Tolkien also played with the idea that there were other rings floating about. In one strange draft, Sam picks up what is presumably a dwarf-ring of invisibility in the Chamber of Mazarbul, and later, when Frodo lies deathlike in Shelob’s Lair, he exchanges it with the One and the enemy is forced to deal with a “Ruling Ring” that is “no good” (TI 209, 215).
Gradually, though, the narrative begins to solidify as Tolkien explores just what it means for this Ring, Bilbo’s trinket, to be the One Ring, the Ruling Ring—the very receptacle of Sauron’s power. As part of this process we’re given fascinating suggestions, some of which are cast aside, others of which become central to the telling of the tale: The Ring is a sort of universal translator, allowing its wearer to understand Orc-speech (TI 332; The War of the Ring, hereafter WR, 190). The elven-cloaks work better than the Ring for going about Mordor unnoticed (TI 343). The orcs are well aware of the Ring and that their master is looking for the bearer—and they recognize Frodo the moment he is in their clutches (TI 342). The pull of the Ring was what influenced Frodo to set out for Mordor alone, leaving his companions behind on the banks of Andúin (TI 374). The Ring gives increased powers of perception, especially hearing and smelling (WR 214). The weight (both literally and metaphorically) of the Ring increases the closer the travelers get to Mordor (WR 105, 177).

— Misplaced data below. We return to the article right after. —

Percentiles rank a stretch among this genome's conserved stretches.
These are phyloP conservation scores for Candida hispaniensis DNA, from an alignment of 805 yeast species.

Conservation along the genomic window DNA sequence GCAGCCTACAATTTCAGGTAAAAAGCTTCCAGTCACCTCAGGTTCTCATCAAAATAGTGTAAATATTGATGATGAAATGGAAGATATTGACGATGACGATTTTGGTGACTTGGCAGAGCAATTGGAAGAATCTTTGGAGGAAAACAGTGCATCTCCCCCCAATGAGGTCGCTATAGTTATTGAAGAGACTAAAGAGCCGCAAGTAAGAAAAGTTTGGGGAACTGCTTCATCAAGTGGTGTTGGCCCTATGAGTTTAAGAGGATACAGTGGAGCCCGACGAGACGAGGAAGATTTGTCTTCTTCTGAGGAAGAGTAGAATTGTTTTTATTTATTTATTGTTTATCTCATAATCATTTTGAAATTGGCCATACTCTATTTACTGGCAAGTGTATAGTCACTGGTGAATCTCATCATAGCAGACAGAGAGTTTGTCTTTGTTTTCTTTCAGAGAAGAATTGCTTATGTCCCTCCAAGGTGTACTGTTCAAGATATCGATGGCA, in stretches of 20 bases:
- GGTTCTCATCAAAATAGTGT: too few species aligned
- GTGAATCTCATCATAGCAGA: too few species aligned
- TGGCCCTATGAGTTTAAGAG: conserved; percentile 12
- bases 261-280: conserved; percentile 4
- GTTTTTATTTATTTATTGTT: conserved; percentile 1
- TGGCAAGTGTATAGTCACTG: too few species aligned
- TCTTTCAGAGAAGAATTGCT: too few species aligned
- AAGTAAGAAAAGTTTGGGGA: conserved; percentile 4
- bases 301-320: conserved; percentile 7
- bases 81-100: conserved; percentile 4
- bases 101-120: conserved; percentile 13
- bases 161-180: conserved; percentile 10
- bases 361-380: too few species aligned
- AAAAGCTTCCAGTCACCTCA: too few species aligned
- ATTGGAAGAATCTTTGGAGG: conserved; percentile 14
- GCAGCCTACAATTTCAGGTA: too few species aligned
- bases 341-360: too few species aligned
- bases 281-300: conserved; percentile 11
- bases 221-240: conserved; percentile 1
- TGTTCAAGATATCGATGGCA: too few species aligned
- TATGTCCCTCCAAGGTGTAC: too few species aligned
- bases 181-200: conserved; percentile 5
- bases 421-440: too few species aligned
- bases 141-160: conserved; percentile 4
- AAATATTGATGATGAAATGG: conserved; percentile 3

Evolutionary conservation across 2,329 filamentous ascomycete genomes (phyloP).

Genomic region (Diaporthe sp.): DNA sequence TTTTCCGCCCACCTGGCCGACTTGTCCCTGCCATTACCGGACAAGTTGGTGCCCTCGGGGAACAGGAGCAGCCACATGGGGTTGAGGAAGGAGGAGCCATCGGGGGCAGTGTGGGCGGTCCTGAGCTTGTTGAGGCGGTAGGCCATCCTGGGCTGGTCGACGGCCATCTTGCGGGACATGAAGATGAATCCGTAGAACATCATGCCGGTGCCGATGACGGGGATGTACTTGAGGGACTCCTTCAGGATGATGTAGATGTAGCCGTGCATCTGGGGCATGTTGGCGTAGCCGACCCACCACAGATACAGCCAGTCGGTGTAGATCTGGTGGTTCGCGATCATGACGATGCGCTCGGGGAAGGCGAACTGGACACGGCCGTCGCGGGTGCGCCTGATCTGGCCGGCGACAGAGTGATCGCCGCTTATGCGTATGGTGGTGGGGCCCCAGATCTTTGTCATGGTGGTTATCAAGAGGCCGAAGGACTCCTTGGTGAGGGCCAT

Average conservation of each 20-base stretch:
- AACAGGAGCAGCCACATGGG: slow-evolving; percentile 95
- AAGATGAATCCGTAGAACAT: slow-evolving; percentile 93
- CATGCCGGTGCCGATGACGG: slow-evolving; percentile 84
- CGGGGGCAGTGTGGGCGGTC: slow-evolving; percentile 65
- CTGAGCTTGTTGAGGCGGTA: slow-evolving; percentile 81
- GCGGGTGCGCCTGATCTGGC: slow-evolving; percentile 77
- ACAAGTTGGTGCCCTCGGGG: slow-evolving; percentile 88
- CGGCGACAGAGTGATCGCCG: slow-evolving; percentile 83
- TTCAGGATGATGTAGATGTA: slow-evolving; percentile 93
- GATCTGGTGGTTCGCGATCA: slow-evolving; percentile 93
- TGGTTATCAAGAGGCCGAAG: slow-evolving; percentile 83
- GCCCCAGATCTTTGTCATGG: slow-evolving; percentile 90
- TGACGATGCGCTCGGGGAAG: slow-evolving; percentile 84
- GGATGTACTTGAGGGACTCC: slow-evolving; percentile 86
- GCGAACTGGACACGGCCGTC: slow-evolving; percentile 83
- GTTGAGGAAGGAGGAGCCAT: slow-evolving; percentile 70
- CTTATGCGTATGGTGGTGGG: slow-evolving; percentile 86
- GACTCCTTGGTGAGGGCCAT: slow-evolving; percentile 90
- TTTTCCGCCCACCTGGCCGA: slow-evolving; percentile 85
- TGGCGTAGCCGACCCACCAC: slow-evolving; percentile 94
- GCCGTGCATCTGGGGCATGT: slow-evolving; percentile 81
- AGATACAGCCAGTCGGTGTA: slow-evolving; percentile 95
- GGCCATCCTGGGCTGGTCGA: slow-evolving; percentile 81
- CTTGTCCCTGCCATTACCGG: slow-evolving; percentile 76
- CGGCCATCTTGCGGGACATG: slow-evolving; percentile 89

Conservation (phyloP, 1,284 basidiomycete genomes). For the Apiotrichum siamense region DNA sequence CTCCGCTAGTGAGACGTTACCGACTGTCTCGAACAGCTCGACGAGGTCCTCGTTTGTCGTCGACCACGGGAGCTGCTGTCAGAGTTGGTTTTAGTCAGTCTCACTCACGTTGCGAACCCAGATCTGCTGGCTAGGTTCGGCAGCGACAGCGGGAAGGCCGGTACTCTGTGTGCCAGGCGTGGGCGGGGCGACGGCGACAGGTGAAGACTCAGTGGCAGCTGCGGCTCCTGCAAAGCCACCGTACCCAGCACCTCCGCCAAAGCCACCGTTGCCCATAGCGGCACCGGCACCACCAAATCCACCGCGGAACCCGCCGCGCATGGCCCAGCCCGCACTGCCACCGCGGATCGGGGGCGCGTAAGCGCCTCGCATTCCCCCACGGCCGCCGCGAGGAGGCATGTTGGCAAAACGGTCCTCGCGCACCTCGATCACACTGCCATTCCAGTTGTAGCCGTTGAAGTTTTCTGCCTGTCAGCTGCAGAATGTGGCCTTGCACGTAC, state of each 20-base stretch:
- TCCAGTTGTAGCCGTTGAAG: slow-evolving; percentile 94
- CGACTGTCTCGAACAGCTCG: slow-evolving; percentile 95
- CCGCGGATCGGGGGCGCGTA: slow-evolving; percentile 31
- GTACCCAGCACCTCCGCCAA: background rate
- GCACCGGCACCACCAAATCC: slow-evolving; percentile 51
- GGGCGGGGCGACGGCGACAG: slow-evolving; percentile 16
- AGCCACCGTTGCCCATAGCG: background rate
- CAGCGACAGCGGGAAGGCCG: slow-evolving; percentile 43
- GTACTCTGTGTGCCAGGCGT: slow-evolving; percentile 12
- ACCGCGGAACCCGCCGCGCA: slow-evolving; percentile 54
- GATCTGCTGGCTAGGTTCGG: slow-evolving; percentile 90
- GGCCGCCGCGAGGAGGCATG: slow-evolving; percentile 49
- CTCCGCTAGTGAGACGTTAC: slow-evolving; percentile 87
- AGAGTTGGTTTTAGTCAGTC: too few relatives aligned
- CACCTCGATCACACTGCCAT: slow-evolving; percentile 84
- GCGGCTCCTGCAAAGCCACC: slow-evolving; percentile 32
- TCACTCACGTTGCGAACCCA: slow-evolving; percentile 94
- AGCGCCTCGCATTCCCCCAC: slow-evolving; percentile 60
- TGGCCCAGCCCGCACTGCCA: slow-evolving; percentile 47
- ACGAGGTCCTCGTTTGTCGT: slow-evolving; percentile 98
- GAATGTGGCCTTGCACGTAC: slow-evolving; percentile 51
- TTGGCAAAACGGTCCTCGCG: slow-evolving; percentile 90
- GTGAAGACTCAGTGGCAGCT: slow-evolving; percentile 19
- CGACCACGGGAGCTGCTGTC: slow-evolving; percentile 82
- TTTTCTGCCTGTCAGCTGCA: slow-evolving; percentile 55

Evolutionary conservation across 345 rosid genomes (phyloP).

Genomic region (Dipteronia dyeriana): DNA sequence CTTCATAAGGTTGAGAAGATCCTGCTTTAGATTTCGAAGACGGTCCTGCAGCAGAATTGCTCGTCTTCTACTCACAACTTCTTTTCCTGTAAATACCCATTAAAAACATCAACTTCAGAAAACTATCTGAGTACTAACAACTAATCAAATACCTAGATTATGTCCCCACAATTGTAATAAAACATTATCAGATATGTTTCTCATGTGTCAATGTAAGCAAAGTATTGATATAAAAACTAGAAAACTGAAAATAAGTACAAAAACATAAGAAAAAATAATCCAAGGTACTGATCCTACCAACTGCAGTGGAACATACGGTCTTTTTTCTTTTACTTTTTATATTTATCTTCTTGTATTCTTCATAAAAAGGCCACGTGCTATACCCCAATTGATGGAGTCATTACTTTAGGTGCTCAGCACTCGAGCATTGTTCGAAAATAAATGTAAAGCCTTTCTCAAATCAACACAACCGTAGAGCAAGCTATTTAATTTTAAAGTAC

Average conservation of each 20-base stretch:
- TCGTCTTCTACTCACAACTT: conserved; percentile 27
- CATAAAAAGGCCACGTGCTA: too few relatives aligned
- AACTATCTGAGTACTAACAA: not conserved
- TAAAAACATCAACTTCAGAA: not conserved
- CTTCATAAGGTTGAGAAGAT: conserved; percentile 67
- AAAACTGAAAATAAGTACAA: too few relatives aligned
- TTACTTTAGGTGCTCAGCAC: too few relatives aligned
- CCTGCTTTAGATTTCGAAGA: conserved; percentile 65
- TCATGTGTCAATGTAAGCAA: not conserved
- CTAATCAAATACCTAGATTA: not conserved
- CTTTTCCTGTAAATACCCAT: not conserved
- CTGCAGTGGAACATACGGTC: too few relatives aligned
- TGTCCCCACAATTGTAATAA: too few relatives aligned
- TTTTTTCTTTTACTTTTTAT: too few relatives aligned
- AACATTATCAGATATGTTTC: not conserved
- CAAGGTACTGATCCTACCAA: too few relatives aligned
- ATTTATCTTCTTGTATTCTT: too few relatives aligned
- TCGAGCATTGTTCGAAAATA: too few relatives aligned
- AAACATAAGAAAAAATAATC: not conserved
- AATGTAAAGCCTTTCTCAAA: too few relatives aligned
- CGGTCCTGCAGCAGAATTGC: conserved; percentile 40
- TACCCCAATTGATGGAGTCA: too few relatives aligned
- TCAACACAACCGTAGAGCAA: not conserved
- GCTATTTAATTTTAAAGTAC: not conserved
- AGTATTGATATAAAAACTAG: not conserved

Though some of those ideas were ultimately rejected or only implied in the published narrative, they do illustrate quite clearly that Tolkien was interested in delineating what events the Ring affected, over what and whom it had power, and what it could conceivably make a person do. And, alongside and perhaps partially as a result of these explorations, the Ring began to develop as a force to be reckoned with in its own right—as a being with motivations, desires, and the ability to influence its bearer… as a more or less sentient being, a character in its own right.
Now, don’t get me wrong. Tolkien doesn’t give us any instances of the Ring thinking, at least not in anyway that we can see. But he does force us to face the fact that the Ring does what the Ring wants to do: with increasing frequency, the Ring becomes the subject for acting verbs. The Ring reveals, seeks, wants, desires. And, as in the Ring poem, it rules, finds, brings, and binds. As it comes into its own it dominates the plot, and it is suddenly very clear why Tolkien could claim, in 1963, that the Ring could have been the master of all if a powerful being had taken it to wield it.